Dodd Frank
Subscribe to Dodd Frank's Posts

Transatlantic Derivatives Consensus: Landmark Step for EC/US Cooperation

by Simone Goligorsky and David McDonnell

On 11 July 2013, the European Commission (EC) and the United States Commodity Futures Trading Commission (CFTC) announced a high-level joint understanding, known as the “Path Forward”, which details the shared future vision on the cross-border regulation of over-the-counter (OTC) derivatives (click here for the full announcement). This is a welcome announcement, given the concerns that many market participants had regarding the possibility of certain derivative transactions being subject to regulation on both sides of the Atlantic. The Path Forward has been produced as part of the package that was developed in order to promote the transparency of OTC derivatives markets and to lower the risks associated with them. 

At the core of the Path Forward is the objective of avoiding what was viewed by some market participants as the ‘double treatment’ of derivatives, whereby the derivatives would have been subject to the simultaneous application of both European and US legislative requirements, potentially leading to inconsistency, conflicts of law, and legal uncertainty. Considering the level of similarity between the European and US regimes, the EC and CFTC have agreed that such a duplicative approach may be, to the greatest extent possible, avoided. 

Instead, the EC and CFTC will, where appropriate, defer to the regulatory requirements in either Europe or the United States, as applicable. For example, under the European Market Infrastructure Regulation (EMIR), the EC has adopted risk mitigation rules that have a high-degree of similarity to the CFTC’s business conduct standards. Important action has been taken on bilateral, uncleared swaps, so that the regulatory rules in both jurisdictions will be viewed as comparable and as comprehensive as one another. The net result is that market participants are likely to now benefit from these equivalence rules.

In addition to the progress made to date, the EC, CFTC, and the European Securities and Markets Authority (ESMA) will continue to work together, and with other global regulators, on the harmonisation of international rules on posted margins for uncleared swaps, with a view to implementing a uniform system across as many jurisdictions as possible. 

It is worth noting that while the Path Forward heralds a significant step for enhanced cross-border regulation, market stability, and confidence, it was relatively light on concrete details. As such, market participants subject to European regulations, as well as US counterparties governed by Dodd-Frank, should continue to monitor collaboration between both regulatory authorities closely.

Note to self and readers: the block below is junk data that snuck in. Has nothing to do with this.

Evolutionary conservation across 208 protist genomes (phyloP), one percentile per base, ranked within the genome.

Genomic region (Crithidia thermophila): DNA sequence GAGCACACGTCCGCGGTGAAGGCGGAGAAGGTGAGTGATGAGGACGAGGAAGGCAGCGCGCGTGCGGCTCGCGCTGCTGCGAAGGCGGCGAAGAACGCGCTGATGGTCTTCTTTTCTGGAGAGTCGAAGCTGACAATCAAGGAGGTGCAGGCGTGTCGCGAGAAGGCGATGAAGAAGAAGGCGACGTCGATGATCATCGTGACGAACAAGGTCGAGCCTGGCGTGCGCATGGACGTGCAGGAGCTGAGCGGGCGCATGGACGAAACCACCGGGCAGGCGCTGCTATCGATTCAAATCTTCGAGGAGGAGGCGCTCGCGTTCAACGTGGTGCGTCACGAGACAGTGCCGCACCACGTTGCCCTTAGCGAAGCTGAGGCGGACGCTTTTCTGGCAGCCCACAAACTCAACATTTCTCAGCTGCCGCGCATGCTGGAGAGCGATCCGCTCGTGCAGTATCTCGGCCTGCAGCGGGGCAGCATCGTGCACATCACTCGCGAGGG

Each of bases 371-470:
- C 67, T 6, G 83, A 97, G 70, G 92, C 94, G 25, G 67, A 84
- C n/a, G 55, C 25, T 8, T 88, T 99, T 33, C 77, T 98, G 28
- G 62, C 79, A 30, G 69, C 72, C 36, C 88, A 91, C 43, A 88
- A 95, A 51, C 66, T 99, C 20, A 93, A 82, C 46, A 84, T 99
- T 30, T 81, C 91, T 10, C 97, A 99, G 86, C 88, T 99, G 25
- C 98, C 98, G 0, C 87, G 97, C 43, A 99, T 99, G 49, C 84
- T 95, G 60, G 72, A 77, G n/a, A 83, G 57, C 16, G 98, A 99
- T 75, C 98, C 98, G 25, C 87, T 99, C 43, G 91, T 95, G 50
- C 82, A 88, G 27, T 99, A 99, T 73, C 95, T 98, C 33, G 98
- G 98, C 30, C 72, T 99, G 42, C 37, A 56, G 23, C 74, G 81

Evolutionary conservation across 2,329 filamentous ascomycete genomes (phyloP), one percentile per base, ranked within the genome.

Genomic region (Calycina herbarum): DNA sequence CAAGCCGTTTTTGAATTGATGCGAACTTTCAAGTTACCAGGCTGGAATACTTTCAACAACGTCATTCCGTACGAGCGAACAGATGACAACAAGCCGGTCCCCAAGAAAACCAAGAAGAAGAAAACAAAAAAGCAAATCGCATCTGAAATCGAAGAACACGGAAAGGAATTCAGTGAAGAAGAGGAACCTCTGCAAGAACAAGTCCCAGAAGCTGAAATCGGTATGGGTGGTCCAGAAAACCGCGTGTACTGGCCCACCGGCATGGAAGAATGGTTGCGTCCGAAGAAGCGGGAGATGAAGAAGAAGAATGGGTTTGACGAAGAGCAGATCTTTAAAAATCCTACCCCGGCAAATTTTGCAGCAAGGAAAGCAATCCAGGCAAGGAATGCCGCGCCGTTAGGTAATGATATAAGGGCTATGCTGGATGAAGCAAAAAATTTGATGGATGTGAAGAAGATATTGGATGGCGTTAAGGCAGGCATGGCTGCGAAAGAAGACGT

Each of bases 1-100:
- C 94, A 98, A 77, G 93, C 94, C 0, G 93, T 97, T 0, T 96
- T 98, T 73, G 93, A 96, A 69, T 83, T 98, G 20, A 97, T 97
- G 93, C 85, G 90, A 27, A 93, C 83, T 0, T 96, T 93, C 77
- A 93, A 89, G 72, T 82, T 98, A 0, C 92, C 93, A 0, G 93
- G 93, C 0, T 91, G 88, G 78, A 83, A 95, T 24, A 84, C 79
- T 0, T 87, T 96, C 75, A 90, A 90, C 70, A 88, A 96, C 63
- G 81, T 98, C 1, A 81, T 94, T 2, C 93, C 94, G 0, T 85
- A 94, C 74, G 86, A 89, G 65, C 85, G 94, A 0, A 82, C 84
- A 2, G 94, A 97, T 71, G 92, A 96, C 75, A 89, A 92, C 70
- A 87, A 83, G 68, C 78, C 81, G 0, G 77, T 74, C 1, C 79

European Parliament Endorses EMIR Technical Standards

by Simone Goligorsky

On February 7, 2013, it was announced that the Economic and Monetary Affairs (ECON) Committee of the European Parliament (EP) was withdrawing its objection to the technical standards (TS) for the regulation on over-the-counter derivatives, central counterparties and trade repositories, commonly known as the European Markets Infrastructure Regulation (EMIR). 

The TS supplement the level 1 text of EMIR, which came into force in August 2012.  It is the TS that define who exactly will be affected by EMIR, and how. 

Following the endorsement of the TS in December 2012 by the European Commission (EC), after they were published by the European Securities and Markets Authority in September 2012, the TS were undergoing the last review prior to their publication in the Official Journal of the European Union.  Many market participants expected the EP’s review to a procedural, rubber-stamping exercise. 

However, on January 24, 2013, it was confirmed that the ECON Committee was to publish a motion for a resolution to reject certain TS.  One of the reasons given for mooting the rejection was the view that the EC had gone beyond its remit for the TS, set out for it in the level 1 text of EMIR, when drafting the TS.

The TS in question related to matters including, inter alia:

  1. The clearing threshold for non-financial counterparties, particularly the condition that if the clearing threshold for one asset class was exceeded by a counterparty, then the counterparty would be automatically held to have exceeded the threshold for all asset classes; and
  2. The requirement for timely confirmations, in particular how this obligation would affect smaller, non-financial counterparties.

If the TS had been rejected, then the EC would have been required to put forward new TS.  This may have, in turn, have delayed the publication of the TS, and ultimately, the coming into force of EMIR. 

However, on February 7, 2013, the EP withdrew the resolution calling for the rejection of the draft TS.  The withdrawal of the objection was based on certain assurances given by the EC, including the assurance that the EC would publish frequent ‘questions and answer’ booklets to cover any matters over which there arose legal uncertainty.

EMIR has been tabled as the US equivalent of the Dodd-Frank Wall Street Reform and Consumer Protection Act (Dodd Frank).  As currently drafted, market participants undertaking activities in both the US and European markets may be subject to both Dodd Frank and EMIR, requiring, them, for example, to report trades to both European and US regulators. 

To avoid market participants having to report to two sets of regulators, European regulators are meeting with their US counterparts over the course of Q1 and Q2 2013, to advise the United States that EMIR should be accepted as being as strict as Dodd Frank.  If accepted, market participants complying with EMIR would be deemed to comply with Dodd Frank, and vice versa.

As the publication of the TS will not be delayed as much as initially thought, EMIR’s [...]

Continue Reading




STAY CONNECTED

TOPICS

ARCHIVES